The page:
Data released by the Combined Homelessness and Information Network (CHAIN) shows that a total of 11,018 people were seen sleeping on the streets in 2020/21, a 3% increase from the previous year.
There has also been a 7% increase in the number of people sleeping rough for the first time, with that figure now rising to 7,531 – 68% of the total rough sleeping population – indicating that the difficulties during the pandemic forced people to leave their homes.
Activists warn that the increase suggests that pledges made at the start of the pandemic have “fallen” and that progress on housing people is now “in imminent danger of being lost.”
The Everyone program, introduced last March, required all councils to place rough sleepers in emergency accommodation such as hotels, and thousands of people were housed as a result.
In July, ministers said local authorities would receive funding to “prevent people hosted under the program from returning to the streets.”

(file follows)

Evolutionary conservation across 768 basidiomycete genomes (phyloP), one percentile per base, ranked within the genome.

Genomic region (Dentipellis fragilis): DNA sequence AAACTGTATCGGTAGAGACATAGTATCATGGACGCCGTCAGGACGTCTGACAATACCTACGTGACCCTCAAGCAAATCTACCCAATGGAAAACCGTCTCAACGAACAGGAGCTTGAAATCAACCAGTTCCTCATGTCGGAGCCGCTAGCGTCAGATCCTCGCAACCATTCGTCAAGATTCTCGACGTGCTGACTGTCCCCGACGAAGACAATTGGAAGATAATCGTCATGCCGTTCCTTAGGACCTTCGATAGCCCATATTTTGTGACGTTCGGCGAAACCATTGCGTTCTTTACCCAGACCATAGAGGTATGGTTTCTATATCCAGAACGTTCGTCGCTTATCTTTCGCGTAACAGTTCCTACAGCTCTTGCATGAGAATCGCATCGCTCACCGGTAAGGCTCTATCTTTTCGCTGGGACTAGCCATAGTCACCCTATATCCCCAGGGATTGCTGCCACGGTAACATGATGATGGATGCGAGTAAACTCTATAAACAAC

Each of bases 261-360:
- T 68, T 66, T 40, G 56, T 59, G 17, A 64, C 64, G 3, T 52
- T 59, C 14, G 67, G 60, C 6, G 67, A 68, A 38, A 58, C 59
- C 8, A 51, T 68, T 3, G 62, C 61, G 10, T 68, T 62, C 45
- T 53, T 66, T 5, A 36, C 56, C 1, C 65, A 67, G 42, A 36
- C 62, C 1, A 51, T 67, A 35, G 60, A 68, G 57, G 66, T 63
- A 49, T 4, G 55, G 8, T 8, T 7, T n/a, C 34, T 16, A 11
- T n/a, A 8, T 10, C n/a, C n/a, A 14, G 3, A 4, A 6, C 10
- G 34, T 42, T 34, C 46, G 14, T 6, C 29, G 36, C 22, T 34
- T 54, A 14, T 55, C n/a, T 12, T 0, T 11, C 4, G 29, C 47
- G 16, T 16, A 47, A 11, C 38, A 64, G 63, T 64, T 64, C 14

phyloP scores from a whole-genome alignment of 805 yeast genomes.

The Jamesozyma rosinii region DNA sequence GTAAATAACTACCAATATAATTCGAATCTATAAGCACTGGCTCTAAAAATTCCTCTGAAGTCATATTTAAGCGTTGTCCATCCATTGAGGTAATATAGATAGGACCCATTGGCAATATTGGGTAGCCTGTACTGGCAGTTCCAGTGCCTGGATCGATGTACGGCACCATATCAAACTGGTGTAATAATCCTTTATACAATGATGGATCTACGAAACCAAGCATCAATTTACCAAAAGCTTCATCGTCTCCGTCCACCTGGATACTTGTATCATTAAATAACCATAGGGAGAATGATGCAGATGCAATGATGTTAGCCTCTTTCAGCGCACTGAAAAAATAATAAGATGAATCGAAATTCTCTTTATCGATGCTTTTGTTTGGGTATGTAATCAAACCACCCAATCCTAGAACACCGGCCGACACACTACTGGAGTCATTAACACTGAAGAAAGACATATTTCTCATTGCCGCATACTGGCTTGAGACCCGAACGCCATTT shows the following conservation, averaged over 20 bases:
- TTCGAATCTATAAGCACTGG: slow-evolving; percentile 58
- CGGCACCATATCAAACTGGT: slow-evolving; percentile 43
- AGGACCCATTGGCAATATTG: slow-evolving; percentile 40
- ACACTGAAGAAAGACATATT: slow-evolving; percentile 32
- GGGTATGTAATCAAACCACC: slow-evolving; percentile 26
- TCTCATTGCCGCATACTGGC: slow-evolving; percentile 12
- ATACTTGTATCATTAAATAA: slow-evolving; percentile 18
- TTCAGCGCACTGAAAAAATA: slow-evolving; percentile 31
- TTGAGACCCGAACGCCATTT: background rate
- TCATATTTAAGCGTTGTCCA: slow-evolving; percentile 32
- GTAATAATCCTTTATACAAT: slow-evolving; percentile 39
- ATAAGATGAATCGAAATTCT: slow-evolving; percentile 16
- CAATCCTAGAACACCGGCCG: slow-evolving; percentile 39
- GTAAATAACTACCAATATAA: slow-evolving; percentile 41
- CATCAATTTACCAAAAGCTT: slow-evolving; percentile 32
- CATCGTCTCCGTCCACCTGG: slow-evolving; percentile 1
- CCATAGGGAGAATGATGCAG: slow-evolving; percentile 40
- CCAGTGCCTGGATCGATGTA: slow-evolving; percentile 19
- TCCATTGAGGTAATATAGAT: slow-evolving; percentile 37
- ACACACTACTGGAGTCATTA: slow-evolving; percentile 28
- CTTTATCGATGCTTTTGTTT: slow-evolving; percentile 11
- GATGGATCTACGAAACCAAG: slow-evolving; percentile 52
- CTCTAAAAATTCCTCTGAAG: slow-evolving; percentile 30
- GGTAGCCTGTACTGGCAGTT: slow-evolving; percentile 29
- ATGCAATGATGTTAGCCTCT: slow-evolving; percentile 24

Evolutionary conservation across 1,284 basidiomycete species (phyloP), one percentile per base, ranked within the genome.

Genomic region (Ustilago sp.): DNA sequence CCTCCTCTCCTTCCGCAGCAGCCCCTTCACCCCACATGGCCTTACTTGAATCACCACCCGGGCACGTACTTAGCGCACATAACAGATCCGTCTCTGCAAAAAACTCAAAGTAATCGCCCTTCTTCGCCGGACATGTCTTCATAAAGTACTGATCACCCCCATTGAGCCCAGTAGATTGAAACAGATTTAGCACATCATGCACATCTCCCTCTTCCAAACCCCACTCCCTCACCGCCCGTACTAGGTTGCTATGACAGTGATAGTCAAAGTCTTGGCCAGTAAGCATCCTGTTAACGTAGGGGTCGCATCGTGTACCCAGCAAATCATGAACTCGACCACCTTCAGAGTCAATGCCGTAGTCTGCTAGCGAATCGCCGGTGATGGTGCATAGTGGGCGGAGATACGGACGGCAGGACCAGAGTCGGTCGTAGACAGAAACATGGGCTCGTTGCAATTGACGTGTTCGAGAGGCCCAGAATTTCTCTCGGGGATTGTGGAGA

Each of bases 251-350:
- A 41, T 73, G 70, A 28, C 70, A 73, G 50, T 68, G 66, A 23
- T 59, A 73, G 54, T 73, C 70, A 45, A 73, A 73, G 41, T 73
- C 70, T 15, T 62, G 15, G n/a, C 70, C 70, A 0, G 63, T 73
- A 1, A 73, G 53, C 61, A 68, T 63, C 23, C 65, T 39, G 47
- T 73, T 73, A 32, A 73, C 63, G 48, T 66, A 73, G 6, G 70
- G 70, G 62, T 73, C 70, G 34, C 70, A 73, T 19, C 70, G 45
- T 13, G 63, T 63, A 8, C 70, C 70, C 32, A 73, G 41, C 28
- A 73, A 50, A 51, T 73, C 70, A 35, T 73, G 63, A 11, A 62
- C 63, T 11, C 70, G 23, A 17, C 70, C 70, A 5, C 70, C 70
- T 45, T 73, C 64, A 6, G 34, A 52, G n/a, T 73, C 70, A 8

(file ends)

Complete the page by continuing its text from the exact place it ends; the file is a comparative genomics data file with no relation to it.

But the new figures indicate that thousands of people have since returned to the streets, or have not been accommodated at all, with 2,126 people seen sleeping on the streets this year also being seen in 2019/20.
Jon Sparkes, Managing Director of Crisis, said: “There is nothing inevitable about this. Over the past year we have seen brilliant but short-lived measures that have dramatically reduced the number of people sleeping rough. “
Rick Henderson, CEO of Homeless Link, warned that without “decisive action” much of the good work of the past 15 months could be “undone”.
“The Everyone In program is coming to an end, with the risk that many people still staying in hotels will find themselves on the streets,” he said.
“Add to that the end of the recent eviction ban, the end of the leave scheme and a huge shortage of affordable housing and it is clear that many people will struggle to stay afloat in the months to come. “
The government has been approached for comment.